LAOS – Twenty-seven bodies have now been recovered from the Mekong River in the aftermath of Wednesday’s plane crash that killed 49 people, including 6 Australians.
The Lao Airlines flight plunged into the river on in bad weather on Wednesday.
The aircraft sank to the bottom and volunteers have been searching the swollen river in boats of all sizes.
It is believed the bodies of all Australians except one may have been recovered.
The fuselage of the plane has not yet been found and it is believed that many more may still be inside.
French experts are on the ground looking for the black box flight recorder.
Thailand has sent in more divers and a sonar machine and Australian Federal Police are in Pakse helping with identification of the victims.
Bodies are currently being held in a makeshift morgue with no refrigeration or formal identification process in place.
Australia’s Department of Foreign Affairs says it would not confirm if the bodies of Australians have been found until that process is complete.
Soubinh Keophet, a former national footballer and volunteer with a Laos rescue foundation, said one body was found about 30 kilometers from the crash site.
“We travelled 50 kilometers along the river and found four bodies,” he said.
Sommad Pholsena, Laos minister of public works and transport, told reporters an 18th body was being recovered from the water today.
Raging currents making plane wreckage recovery difficult
Sommad Pholsena, Laos minister of public works and transport, told reporters an investigation into the crash is underway.
“We have to investigate about the cause of the accident but initially I think it was caused by bad weather,” he said.
Thai navy divers and Lao authorities have been in meetings trying to work out how to retrieve the plane, the exact location of which is not yet known.
Rescuers said recovering the wreckage would be an extremely difficult task, complicated by raging currents.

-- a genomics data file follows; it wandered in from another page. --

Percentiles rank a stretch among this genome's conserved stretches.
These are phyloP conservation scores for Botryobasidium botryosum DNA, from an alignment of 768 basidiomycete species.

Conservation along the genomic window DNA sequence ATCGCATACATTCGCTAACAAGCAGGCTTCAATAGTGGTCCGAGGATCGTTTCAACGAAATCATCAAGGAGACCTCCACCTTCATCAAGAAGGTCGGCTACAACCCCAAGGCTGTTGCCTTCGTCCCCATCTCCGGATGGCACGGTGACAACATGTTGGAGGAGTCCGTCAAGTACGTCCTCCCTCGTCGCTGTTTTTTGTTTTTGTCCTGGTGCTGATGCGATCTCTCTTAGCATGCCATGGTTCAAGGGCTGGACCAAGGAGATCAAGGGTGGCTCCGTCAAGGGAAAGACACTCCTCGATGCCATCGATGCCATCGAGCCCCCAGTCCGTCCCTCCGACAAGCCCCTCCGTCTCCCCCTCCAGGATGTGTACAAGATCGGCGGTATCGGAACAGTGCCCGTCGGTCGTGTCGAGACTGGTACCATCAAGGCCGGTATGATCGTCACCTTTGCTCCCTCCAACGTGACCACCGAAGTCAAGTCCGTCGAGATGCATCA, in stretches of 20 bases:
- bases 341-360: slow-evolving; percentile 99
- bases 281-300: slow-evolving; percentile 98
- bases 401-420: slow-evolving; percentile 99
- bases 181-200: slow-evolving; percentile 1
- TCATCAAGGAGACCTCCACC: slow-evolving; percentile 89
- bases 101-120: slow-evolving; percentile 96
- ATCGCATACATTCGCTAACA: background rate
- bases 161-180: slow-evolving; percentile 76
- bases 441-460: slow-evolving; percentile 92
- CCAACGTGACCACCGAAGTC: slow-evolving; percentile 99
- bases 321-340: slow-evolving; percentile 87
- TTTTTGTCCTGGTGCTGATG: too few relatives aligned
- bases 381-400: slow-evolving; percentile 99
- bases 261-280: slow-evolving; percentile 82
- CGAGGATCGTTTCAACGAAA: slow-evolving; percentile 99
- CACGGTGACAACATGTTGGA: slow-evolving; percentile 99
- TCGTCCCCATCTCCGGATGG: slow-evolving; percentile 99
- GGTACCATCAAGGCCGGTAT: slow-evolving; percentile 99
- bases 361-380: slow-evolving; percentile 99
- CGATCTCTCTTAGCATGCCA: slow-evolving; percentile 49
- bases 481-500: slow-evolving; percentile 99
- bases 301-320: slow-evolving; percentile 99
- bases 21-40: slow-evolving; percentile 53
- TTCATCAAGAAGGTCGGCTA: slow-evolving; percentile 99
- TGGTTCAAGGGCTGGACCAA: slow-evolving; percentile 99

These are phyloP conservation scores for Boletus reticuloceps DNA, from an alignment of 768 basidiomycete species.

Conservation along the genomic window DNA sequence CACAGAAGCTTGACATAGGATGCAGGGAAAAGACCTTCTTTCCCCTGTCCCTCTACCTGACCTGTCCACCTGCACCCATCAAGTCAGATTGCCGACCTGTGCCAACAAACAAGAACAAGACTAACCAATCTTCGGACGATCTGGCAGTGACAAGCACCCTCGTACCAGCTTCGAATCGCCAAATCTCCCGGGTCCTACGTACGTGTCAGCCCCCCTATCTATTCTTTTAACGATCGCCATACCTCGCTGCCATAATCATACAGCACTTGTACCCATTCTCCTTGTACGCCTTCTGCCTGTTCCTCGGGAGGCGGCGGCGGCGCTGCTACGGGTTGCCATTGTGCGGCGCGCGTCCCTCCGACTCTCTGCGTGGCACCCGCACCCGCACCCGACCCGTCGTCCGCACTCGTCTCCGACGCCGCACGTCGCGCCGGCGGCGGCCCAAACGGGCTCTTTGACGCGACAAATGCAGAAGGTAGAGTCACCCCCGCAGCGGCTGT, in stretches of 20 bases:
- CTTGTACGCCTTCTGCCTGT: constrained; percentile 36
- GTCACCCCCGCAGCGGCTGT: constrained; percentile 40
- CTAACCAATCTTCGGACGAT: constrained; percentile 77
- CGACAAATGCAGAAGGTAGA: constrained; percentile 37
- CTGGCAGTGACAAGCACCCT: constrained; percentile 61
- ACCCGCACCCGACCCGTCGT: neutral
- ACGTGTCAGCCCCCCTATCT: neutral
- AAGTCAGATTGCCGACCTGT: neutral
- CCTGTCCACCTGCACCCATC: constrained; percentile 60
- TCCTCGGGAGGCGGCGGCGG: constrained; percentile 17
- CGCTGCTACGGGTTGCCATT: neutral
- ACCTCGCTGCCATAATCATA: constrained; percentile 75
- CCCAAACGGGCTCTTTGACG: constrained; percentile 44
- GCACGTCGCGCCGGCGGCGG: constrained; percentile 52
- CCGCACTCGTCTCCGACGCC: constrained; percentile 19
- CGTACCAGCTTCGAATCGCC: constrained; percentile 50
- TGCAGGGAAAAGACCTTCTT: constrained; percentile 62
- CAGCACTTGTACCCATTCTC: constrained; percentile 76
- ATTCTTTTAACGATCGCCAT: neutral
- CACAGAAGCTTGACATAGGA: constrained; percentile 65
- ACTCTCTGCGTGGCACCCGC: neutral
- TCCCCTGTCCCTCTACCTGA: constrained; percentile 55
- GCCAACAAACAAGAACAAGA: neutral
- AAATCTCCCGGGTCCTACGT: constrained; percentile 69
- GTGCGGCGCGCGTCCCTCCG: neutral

The flight from the capital Vientiane was carrying 44 passengers and five crew, including 28 foreigners, when it crashed near Pakse airport in Champasak province.
Rows of wooden coffins have been seen at a mortuary in Pakse.
Lao Airlines said the aircraft hit “extreme” bad weather while witnesses described seeing the plane buffeted by strong winds.
Pilot said to have ‘many years’ of flying experience
According to an updated passenger list from the airline, there were 16 Laotians, seven French travelers, six Australians, five Thais, three South Koreans, three Vietnamese, and one national each from the US, Malaysia, China and Taiwan.
Gavin Rhodes, his wife Phoumalaysy – know as Lea – and their two young children, who lived in Sydney, were killed along with Michael Creighton and his father Gordon, who were both from New South Wales.
The pilot was a Cambodian national said to have “many years” of flying experience.
French-Italian aircraft manufacturer ATR said the twin-engine turboprop aircraft was new and had been delivered in March.
There have been 29 fatal air accidents in Laos since the 1950s, according to the Aviation Safety Network.
Previously its worst air disaster was in 1954 when 47 people died in an Air Vietnam crash near Pakse, the organization said.